Whether you were there on Nov. 15, 2013, or simply heard about it on the news, you, like millions around the world, probably were moved by the adventures of Batkid in San Francisco.
Director Dana Nachman’s new documentary “Batkid Begins” tells the whole story, from cowl to cape. It begins with Miles Scott, a northern California kid who was diagnosed with leukemia when he was 18 months old.
Miles missed out on a normal childhood as he underwent a series of brutal treatments. During the time, he discovered Batman, via TV reruns of the 1960s series, and became a fan.
When the Make-A-Wish Foundation determined that Miles qualified for a wish, he decided to be Batman. Patricia Wilson, executive director of the San Francisco chapter of Make-A-Wish, went into action, planning a day for the 5-year-old filled with rescues, chases and collars.
It grew more and more complex.
She hired acrobat-programmer Eric “E.J.” Johnston to play Batman, and he in turn recruited his wife Sue Graham Johnston to play a damsel in distress and his friend Mike Jutan, a computer engineer for ILM, to play the Penguin. Actor Philip Watt portrayed the Riddler, and Giants mascot Lou Seal volunteered to be kidnapped.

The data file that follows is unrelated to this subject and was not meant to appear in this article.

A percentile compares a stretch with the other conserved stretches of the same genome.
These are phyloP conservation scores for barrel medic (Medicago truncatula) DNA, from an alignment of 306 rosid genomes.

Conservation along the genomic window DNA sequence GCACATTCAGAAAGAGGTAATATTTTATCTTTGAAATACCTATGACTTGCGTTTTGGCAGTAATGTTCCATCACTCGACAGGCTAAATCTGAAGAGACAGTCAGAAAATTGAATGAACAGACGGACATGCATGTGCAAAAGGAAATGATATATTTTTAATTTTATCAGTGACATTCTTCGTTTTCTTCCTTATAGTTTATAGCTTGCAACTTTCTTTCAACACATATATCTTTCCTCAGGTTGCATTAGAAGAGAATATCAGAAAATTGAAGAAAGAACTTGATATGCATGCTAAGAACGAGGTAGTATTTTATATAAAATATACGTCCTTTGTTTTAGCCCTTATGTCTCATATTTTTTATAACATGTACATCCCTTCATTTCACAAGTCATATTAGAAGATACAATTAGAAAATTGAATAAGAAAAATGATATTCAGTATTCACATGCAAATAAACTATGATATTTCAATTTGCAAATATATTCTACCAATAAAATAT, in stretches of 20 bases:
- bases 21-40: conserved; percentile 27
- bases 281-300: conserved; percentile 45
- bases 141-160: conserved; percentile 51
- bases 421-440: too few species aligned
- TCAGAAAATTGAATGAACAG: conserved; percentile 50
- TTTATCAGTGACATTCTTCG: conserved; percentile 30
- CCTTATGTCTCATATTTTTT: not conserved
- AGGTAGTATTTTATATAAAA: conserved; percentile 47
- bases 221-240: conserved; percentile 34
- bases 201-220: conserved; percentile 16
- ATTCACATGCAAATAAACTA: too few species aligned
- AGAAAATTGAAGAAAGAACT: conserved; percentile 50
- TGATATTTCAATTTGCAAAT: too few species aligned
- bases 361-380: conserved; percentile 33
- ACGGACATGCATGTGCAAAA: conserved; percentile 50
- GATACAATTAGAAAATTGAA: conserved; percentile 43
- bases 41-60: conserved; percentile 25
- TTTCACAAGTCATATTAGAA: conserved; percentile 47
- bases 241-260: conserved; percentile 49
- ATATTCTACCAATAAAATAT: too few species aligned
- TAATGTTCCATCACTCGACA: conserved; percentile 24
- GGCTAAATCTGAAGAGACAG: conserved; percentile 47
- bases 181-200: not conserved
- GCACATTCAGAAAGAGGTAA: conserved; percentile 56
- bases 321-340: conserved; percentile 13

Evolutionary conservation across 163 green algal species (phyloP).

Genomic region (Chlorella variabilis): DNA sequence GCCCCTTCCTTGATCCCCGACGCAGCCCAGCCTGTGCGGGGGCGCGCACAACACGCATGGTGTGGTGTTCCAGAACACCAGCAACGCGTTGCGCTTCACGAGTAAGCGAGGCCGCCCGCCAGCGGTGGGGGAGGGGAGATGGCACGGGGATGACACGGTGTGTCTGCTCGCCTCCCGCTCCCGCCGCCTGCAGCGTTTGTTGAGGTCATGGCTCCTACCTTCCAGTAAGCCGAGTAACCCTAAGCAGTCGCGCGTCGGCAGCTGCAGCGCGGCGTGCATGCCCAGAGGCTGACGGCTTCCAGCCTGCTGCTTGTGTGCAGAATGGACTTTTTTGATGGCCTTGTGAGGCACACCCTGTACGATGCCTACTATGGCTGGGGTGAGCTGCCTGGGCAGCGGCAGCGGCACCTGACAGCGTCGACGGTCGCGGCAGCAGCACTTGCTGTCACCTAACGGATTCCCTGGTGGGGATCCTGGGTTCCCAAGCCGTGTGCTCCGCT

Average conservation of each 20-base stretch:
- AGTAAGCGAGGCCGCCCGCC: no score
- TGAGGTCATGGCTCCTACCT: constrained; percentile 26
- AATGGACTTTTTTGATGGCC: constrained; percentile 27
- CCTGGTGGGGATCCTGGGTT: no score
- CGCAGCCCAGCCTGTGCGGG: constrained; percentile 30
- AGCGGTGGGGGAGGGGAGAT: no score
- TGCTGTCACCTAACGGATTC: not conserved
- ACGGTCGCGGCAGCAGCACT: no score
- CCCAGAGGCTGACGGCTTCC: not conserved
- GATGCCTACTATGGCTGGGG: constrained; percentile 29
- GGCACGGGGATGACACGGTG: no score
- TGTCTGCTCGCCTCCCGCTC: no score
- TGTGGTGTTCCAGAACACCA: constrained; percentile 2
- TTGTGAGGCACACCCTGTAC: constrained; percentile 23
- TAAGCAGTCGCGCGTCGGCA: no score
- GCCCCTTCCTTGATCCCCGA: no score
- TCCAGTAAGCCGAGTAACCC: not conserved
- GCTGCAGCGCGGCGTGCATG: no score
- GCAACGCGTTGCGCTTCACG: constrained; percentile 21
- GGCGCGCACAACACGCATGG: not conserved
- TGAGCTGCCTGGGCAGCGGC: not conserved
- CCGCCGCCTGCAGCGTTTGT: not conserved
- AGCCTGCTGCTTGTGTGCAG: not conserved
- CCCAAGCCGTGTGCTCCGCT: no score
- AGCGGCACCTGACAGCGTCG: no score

The big story was how a request for a couple of hundred sideline spectators turned into a flash mob of thousands.
Many fascinating smaller stories materialize. Nachman shows how E.J. builds a wrist projector to receive “reports” from San Francisco Police Chief Greg Suhr, and reveals the source of the Batkid suit.
Still, what makes “Batkid Begins” such a profoundly moving experience is the unbelievable human connection and camaraderie that sprung up on that day in November.
It’s a rare documentary that showcases the absolute best of humanity. Batkid participants, both marginal and essential, emphasize the day’s kindness, caring and cooperation, despite massive crowds.
Witnessing the interviewees repeatedly talk about being moved to happy tears, it’s easy to get choked up watching “Batkid Begins.” Surprisingly, the movie isn’t shameless and goopy. Nachman miraculously keeps it on track. Like its subject, it’s difficult to let negativity ruin it.
When you leave the theater, you even may feel like being a little extra nice to others. Now that’s a real superpower.
Three and a half stars
Starring: Miles Scott, Eric “E.J.” Johnston, Patricia Wilson, Mike Jutan
Written by: Kurt Kuenne, Dana Nachman
Directed by: Dana Nachman
Running time: 1 hour 27 minutes